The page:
The summer of 1945. As a “human bullet” of the Kamikaze Unit, 21-year-old “he” is inside a drum with a torpedo. While he waits, he looks back on a short adolescence, reminiscing on the harsh training, a friendly bookstore, and a girl he loved. A complement to The Emperor and a General, and based on personal experience, Okamoto comically portrays the stupidity of war as well as the sentiments of youth. Though filmed on a low budget as an independent production, the tone of the 16mm image, the dry and humorous monologues and the surreal beach scene etc. create a unique effect. Continue reading Kihachi Okamoto – Nikudan aka The Human Bullet (1968)
Eburi is a 36 year-old man. Nothing enthuses him any more. While being drunk, he promises to contribute a story to a magazine. When he sobers down, he decides to write about the life of a salaried employee like himself who is very ordinary, not particularly talented.
The following is his story:
In 1949, Eburi gets married to Natsuko. His monthly salary is 8,000 yen and hers 4,000 yen. Therefore, both have to work to support themselves. Eburi has developed a habituIl tendency to pester around when he gets drunk. One year after their marriage, son Shosuke is born. In 1959, Eburi’s mother dies in despair of her husband who has become listless due to the several ups and downs of gaining big profits and going bankrupt. His father is still alive and Eburi is enable to find a way to pay his father’s debts. He is doubtful if he can make his wife and child happy. Nevertheless, he has somehow managed to survive so far, living in one of the houses at the employee housing quarters. He gives the title “The Elegant Life of Mr. Everyman” to his story of half novel and half essay style. When it is published, it receives the Naoki Literary Prize (the award given in memory of popular writer Naoki Sanjugo). At a party to celebrate his award, he gets drunk and pesters around. Continue reading Kihachi Okamoto – Eburi manshi no yûga-na seikatsu AKA The Elegant Life Of Mr. Everyman (1963)
A penniless artist, Michel, is pursued by creditors when he discovers he has won the million florin lottery. He realises that he left the winning lottery ticket in his jacket, which he gave to his girlfriend, Béatrice, to repair. However, Béatrice, upset when she saw Michel with another woman, gave the jacket away. What ensues then is a madcap chase by Michel and his friends to recover the missing jacket – and the million florin prize.
Films de France.com Continue reading René Clair – Le Million (1931)
Kakabakaba Ka Ba? (lit. Does Your Heart Beat Faster?) is a 1980 musical-romantic comedy film produced by LVN Pictures (in its last offering) in 1980, with Mike De Leon as director.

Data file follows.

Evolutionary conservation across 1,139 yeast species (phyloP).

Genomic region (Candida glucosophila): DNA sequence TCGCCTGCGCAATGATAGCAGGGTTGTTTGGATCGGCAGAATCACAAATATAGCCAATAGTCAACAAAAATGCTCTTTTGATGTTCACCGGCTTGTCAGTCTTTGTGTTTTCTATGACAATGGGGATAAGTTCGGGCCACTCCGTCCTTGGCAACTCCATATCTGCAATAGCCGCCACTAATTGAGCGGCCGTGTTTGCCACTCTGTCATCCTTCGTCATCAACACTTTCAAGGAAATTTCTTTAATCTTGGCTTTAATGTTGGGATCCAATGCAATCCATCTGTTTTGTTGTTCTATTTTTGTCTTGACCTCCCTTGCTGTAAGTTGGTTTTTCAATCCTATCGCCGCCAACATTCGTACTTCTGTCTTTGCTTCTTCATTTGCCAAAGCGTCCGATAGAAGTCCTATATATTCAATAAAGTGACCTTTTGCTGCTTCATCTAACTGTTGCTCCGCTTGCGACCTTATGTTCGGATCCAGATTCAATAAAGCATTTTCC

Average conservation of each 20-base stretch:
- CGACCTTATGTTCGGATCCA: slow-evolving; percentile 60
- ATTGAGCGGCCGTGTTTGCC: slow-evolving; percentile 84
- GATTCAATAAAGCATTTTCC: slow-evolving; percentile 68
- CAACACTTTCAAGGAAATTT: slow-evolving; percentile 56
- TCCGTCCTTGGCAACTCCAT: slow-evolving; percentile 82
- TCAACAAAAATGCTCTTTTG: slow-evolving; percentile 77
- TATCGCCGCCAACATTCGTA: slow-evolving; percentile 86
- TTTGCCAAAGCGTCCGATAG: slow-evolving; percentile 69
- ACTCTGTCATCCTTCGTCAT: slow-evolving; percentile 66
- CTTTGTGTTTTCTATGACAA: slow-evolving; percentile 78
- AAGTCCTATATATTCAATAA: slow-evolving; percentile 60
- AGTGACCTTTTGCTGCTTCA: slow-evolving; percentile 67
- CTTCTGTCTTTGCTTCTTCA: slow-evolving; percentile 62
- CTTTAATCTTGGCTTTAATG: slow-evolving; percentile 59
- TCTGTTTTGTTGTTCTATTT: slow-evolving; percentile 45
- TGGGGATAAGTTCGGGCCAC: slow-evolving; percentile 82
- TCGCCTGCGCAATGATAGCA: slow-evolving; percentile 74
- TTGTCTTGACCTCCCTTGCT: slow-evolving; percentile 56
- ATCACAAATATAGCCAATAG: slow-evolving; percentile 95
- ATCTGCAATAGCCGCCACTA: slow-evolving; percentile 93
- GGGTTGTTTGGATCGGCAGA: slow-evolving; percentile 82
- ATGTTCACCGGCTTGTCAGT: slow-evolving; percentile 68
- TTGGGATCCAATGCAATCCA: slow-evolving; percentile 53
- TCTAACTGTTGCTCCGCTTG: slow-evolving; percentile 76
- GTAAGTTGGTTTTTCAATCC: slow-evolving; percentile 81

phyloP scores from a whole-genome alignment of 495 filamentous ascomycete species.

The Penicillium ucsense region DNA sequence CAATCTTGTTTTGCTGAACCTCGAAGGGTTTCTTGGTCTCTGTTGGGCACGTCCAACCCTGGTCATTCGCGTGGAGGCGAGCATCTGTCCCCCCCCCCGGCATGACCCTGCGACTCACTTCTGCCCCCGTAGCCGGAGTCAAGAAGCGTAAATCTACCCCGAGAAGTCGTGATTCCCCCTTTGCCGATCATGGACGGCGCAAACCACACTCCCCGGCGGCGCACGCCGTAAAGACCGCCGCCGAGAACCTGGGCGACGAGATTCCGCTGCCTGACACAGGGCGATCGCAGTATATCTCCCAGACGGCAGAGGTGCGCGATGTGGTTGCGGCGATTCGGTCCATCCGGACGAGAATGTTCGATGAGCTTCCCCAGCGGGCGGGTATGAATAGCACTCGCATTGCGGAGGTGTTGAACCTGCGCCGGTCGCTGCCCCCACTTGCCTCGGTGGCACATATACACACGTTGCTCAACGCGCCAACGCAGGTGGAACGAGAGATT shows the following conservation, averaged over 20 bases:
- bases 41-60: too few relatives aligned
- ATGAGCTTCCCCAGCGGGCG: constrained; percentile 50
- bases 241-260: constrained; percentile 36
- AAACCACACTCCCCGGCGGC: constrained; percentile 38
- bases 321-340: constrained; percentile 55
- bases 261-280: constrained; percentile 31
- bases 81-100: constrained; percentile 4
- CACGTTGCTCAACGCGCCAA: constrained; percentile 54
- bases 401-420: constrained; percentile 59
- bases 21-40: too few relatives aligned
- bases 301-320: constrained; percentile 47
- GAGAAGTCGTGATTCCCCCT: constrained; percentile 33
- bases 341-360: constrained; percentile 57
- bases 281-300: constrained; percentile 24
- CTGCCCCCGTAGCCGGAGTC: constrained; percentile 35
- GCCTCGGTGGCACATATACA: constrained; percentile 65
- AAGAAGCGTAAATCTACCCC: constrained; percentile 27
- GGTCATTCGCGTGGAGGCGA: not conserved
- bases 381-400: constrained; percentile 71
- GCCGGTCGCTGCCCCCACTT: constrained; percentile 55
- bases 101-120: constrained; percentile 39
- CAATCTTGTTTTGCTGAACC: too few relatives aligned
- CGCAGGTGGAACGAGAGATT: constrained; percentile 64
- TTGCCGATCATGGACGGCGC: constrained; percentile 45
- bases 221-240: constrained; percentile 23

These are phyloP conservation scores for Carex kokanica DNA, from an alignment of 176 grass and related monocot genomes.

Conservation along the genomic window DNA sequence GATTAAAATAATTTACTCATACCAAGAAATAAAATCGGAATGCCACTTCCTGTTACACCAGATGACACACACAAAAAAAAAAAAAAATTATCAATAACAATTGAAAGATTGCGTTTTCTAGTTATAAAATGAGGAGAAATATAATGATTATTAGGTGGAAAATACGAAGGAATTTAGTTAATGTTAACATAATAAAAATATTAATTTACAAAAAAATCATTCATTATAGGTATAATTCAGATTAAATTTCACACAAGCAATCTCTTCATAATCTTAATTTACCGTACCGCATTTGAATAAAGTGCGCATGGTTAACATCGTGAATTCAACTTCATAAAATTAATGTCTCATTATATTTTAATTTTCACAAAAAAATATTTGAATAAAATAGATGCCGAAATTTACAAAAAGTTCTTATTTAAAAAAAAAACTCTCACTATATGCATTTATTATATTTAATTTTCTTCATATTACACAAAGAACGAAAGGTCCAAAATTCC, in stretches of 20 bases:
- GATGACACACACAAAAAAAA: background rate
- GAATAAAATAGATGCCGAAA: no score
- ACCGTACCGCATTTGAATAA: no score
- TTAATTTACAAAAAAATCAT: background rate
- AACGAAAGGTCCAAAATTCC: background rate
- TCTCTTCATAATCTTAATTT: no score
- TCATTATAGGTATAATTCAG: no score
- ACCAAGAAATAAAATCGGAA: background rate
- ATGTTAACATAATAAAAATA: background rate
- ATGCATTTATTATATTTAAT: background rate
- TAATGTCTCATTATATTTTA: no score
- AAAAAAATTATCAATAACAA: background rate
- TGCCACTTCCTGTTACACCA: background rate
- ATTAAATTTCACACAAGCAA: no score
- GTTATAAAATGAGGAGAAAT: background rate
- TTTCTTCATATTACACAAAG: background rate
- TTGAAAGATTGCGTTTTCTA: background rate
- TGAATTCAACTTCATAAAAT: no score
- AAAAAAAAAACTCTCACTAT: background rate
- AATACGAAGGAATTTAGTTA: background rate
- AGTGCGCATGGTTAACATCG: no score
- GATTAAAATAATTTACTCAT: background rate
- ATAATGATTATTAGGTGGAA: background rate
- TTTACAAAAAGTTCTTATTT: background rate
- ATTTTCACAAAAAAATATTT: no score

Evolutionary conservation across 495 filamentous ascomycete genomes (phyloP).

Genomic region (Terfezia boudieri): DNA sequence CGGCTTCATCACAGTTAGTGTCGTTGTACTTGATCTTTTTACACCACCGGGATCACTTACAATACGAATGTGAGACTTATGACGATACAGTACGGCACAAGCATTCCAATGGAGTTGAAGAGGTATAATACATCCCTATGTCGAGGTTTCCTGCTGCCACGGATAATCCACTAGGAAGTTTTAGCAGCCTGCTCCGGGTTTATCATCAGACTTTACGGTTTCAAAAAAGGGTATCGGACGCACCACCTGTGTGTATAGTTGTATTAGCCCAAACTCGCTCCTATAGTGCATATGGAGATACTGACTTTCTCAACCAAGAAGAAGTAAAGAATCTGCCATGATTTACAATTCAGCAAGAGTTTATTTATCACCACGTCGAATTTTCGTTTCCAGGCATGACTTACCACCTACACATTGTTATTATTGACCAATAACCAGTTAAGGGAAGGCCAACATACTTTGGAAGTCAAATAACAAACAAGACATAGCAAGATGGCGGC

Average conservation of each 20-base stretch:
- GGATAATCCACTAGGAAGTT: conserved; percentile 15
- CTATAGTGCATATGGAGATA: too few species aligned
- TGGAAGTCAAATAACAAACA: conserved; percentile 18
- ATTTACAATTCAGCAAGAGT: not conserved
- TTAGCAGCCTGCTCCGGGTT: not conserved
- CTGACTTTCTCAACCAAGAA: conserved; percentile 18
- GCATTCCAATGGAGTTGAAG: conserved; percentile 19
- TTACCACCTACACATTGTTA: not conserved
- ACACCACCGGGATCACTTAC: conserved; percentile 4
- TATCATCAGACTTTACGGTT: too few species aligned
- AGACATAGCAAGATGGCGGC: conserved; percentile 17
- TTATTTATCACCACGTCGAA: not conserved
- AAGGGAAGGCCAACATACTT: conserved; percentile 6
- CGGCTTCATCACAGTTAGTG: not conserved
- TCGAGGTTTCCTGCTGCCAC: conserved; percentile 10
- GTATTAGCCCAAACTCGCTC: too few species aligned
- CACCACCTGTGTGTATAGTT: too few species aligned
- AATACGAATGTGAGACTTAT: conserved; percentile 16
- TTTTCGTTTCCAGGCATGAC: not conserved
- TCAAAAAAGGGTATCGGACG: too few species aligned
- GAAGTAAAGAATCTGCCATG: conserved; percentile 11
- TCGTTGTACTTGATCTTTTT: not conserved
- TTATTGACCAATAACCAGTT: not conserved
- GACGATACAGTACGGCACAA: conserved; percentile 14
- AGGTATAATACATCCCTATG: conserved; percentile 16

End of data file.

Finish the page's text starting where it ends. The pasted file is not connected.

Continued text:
The film revolves on two couples who found themselves in conflict with the foreign commercial giants that control the Philippine economy, the Japanese and the Chinese. Moreover, it involved the Catholic Church which has a stranglehold on the Philippine society itself. The film reflects on the Philippine economy and society being primarily controlled by other forces for their own benefits and become instruments in performing illegal activities. Actors Christopher de Leon, Sandy Andolong, Jay Ilagan and Charo Santos starred as main cast in the film, while Johnny Delgado and APO Hiking Society’s Boboy Garovillo portrayed as main villains. Continue reading Mike De Leon – Kakabakaba ka ba? AKA Will Your Heart Beat Faster? (1980)
Synopsis From Taste of Cinema
This film serves as an adaptation of the classic novel. Unlike so many films listed, it didn’t have a revolutionary effect in the film industry, nor did it criticize the Soviet Union. It has no special effect or imagery, but it is one of those films we love so much. The reason why this adaptation is so peculiar and differs from others is the main actor – Archil Gomiashvili, the man with amazing charisma and sense of humor.
One can even say that Gomiashvili wasn’t even acting as Ostap Bender, he was Ostap Bender. When we say Ostap Bender in post-soviet countries, the face of Gomiashvili istantly pops up. If you want to see a funny comedy which will leave you smiling even two hours after watching the film, then Twelve Chairs is the one.
Continue reading Leonid Gayday – 12 Stulyev AKA Twelve Chairs (1971)
Three young women at a hair salon all like the son of the clothing store proprietors across the mall. Although Robby is selfish and shallow, he’s appealing to Lili, the salon’s manager, who’s trendy and also the salon-owner’s moll; to Mado, who’s innocent and sweet; and to Pascale, who’s intelligent but passive and downcast. Robby’s dad tells him to grow up and see beyond the mercurial Lili, so he proposes suddenly to Mado. She’s delighted, but the day before the wedding, Lili returns to give Robby another look. In the background, a Yank who was a soldier in France in World War II returns to Paris and tries to recapture the love of his wartime sweetheart, Robby’s mom.
Continue reading Chantal Akerman – Golden Eighties AKA Window Shopping (1986)
In this hysterical satire of Reagan-era values, written and directed by Albert Brooks, a successful Los Angeles advertising executive (Brooks) and his wife (Julie Hagerty) decide to quit their jobs, buy a Winnebago, and follow their Easy Rider fantasies of freedom and the open road. When a stop in Las Vegas nearly derails their plans, they’re forced to come to terms with their own limitations and those of the American dream. Brooks’s barbed wit and confident direction drive Lost in America, an iconic example of his restless comedies about insecure characters searching for satisfaction in the modern world that established his unique comic voice and transformed the art of observational humor. Continue reading Albert Brooks – Lost in America (1985)